VATS is a type of chest surgery that requires making tiny openings in the chest. During VATS, the doctor makes small, keyhole incisions and uses a tiny camera (called a thoracoscope) and other small tools. Images from the camera are sent to TV monitors. The doctor relies on these images to do the surgery.
VATS is used to diagnose and treat a range of conditions. Common reasons to undergo VATS include:
Compared to traditional procedures, VATS may result in:
Problems from the procedure are rare, but all procedures have some risk. Your doctor will review potential problems, like:
Some factors that may increase the risk of complications include:
Depending on the reason for your surgery, your doctor may do the following:
Leading up to the surgery:
General anesthesia will be given—you will be asleep during the procedure
You will be connected to a ventilator. This is a machine that moves air in and out of your lungs. Depending on the reason you are having VATS, one lung will be completely or partly deflated. This will allow your doctor to have a better view of the chest cavity on that side.
Several small cuts in the skin will be made along your side. Carbon dioxide gas will be used to fill the chest cavity. The gas will make it easier for the doctor to see internal structures. Through one of the incisions, the doctor will insert the thoracoscope. This camera will send images to the TV monitors. The doctor will rely on these images to do the surgery. Other small tools will be inserted into the cuts. These tools will allow the doctor to grasp, cut, dissect, and suture.
When the surgery is done, the tools will be removed. The lung will be inflated. A chest tube will be placed to drain any air or fluid. The doctor will close the incisions with sutures or staples.
If you are doing well, the breathing tube will be removed. In the recovery room, the hospital staff will monitor your vital signs. You may be given fluids and medications through an IV.
1-2 hours (depending on the procedure)
Anesthesia will prevent pain during surgery. Pain and discomfort after the procedure can be managed with medications.
You may be able to go home the next day. If you have VATS for a lobectomy (removal of part of the lung), the usual length of stay is 3-4 days.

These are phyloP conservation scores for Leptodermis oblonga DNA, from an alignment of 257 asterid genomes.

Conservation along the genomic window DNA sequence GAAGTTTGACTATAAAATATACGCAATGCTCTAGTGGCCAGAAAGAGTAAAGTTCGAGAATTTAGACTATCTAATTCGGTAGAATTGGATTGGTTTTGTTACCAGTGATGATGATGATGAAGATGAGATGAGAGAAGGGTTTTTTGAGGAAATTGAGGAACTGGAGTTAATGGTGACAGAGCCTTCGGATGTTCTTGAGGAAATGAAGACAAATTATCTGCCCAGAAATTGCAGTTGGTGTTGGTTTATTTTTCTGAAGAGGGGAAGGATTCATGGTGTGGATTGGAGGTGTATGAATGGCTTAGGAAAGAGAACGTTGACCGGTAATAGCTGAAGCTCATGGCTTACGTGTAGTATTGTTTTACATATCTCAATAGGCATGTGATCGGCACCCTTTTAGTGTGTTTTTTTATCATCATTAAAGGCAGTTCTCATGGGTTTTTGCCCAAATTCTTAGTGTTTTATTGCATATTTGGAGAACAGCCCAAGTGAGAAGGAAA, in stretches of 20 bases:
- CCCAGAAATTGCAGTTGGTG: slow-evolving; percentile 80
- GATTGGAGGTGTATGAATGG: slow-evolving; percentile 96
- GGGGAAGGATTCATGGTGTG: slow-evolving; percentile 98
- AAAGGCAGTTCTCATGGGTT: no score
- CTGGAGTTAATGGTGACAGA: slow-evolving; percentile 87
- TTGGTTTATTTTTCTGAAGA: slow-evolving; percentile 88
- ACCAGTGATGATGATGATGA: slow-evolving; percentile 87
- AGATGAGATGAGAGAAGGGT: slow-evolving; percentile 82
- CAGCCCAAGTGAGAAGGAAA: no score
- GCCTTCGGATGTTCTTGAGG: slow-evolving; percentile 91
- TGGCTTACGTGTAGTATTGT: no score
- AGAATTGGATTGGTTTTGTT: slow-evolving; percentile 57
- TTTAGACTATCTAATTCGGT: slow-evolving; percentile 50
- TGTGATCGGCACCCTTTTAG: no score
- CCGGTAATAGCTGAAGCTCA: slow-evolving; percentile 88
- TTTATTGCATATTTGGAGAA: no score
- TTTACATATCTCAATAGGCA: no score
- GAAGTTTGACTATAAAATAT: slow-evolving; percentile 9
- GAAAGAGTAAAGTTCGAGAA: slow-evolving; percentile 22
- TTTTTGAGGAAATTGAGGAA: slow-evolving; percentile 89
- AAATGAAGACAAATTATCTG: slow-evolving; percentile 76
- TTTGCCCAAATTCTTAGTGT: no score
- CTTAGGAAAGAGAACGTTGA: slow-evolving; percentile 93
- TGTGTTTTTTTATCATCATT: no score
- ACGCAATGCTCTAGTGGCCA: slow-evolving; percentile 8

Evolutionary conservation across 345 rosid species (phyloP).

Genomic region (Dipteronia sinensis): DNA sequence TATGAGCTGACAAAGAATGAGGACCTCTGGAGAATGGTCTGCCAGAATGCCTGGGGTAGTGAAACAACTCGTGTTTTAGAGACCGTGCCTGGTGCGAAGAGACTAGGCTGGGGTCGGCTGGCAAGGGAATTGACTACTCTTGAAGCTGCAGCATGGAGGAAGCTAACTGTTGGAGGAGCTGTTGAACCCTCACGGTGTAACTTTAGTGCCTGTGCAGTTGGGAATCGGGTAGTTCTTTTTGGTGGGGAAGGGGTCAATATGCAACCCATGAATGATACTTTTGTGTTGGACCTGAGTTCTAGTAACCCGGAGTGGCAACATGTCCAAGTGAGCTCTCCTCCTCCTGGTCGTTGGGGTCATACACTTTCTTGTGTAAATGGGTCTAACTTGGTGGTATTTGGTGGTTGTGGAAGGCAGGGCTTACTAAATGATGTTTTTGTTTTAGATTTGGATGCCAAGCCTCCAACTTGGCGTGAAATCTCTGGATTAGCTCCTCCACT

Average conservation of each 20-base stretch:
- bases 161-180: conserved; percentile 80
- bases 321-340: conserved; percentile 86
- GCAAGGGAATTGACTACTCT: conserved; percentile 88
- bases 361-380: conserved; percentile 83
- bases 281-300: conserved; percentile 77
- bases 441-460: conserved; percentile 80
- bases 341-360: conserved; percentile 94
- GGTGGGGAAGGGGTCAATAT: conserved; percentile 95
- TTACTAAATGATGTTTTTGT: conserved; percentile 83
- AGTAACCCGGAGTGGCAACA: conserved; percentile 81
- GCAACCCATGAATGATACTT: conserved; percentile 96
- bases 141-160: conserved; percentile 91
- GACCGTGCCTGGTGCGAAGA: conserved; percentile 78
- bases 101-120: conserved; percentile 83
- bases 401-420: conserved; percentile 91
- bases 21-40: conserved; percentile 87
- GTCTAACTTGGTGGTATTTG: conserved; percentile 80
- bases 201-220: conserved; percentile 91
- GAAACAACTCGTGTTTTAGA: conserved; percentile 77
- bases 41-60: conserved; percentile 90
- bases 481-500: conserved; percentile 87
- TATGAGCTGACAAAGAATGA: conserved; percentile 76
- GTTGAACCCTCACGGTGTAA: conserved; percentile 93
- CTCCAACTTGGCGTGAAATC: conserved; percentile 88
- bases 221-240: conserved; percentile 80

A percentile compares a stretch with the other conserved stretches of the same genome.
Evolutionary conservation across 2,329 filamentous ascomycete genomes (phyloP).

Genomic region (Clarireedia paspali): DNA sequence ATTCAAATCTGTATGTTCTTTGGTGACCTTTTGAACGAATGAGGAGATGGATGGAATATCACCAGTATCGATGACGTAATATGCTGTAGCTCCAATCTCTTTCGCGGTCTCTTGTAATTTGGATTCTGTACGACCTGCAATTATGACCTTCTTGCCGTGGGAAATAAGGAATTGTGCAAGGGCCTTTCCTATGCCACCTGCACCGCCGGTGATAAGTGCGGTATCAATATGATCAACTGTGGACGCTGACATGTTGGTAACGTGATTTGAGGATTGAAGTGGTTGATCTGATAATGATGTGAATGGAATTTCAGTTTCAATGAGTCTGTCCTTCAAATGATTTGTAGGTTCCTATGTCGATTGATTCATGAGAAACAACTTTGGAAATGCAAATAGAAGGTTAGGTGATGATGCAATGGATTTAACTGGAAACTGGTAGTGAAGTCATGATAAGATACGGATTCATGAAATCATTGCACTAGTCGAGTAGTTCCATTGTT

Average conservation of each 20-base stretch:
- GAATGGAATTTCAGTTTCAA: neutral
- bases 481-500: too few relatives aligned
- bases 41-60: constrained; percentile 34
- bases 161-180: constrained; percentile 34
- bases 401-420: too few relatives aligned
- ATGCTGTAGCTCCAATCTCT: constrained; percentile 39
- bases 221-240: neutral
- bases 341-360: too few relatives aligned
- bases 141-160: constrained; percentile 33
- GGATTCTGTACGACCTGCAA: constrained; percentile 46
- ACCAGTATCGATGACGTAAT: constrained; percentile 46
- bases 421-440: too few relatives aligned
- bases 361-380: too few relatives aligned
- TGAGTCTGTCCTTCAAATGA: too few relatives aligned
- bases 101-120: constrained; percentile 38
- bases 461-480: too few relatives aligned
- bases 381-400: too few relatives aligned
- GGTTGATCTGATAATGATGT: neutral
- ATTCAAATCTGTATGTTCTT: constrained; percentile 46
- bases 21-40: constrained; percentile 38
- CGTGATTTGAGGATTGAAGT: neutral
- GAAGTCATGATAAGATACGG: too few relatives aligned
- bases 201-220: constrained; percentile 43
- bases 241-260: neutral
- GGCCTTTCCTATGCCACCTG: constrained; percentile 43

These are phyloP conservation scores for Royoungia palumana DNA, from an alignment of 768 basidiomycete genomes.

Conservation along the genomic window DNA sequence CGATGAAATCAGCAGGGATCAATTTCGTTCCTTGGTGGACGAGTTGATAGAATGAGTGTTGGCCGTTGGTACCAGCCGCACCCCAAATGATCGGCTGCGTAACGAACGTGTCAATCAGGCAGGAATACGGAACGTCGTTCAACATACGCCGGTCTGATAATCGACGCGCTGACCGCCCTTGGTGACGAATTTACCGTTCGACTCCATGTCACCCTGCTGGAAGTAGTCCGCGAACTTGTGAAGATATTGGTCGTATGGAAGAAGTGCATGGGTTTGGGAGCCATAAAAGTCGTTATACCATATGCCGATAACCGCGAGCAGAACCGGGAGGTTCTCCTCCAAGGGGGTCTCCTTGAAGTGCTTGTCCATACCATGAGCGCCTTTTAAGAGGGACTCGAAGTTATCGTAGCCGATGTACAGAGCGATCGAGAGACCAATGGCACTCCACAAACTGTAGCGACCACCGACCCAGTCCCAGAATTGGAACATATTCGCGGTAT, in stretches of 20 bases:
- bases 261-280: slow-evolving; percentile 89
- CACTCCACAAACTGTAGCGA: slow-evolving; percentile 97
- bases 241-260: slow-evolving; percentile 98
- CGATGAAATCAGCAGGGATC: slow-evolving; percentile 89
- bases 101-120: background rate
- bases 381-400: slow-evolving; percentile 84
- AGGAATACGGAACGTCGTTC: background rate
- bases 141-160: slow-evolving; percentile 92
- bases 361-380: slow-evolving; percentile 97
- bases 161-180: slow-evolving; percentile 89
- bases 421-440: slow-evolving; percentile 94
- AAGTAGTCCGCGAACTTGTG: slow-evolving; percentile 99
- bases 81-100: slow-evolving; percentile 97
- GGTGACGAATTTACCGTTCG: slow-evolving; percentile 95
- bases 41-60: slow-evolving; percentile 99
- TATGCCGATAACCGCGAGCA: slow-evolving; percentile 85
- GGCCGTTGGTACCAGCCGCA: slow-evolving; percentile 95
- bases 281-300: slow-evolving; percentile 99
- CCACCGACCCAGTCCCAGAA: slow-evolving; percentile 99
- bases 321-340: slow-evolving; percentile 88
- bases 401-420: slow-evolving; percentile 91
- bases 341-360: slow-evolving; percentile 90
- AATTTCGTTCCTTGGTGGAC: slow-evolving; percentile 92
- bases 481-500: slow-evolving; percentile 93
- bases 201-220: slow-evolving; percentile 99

While you are recovering at the hospital, you may receive the following care:
During your stay, the hospital staff will take steps to reduce your chance of infection such as:
There are also steps you can take to reduce your chance of infection such as:
You will need to limit specific activities, but encouraged to walk daily. Follow instructions on wound care to prevent infection. Your doctor may advise pain medications to relieve discomfort. You may need to continue with deep breathing exercises to keep your lungs clear.
Call your doctor if any of these occur:
Call for emergency medical services right away for:
If you think you have an emergency, call for emergency medical services right away.
American Thoracic Society
The Society of Thoracic Surgeons
Canadian Society for Vascular Surgery
The Lung Association
Post-operative minimally invasive (robotic or thoracoscopic) lung surgery instructions. University of Southern California Division of Surgery website. Available at: http://www.surgery.usc.edu/thoracic/downloads/usc-minimally_invasive_lung_surgery_january2017.pdf. Accessed March 27, 2018.
Video-assisted thoracic surgery. Harvard Health Publications website. Available at: https://www.health.harvard.edu/diagnostic-tests/video-assisted-thoracic-surgery.htm. Updated August 2014. Accessed March 27, 2018.
Video-assisted thorascopic surgery (VATS). Rush University Medical Center website. Available at: https://www.rush.edu/services/test-treatment/video-assisted-thoracoscopic-surgery-vats. Accessed March 27, 2018.
6/2/2011 DynaMed Plus Systematic Literature Surveillancehttp://www.dynamed.com/topics/dmp~AN~T905141/Treatment-for-tobacco-use: Mills E, Eyawo O, Lockhart I, Kelly S, Wu P, Ebbert JO. Smoking cessation reduces postoperative complications: a systematic review and meta-analysis. Am J Med. 2011;124(2):144-154.
Last reviewed March 2018 by EBSCO Medical Review Board Donald W. Buck II, MD Last Updated: 6/20/2013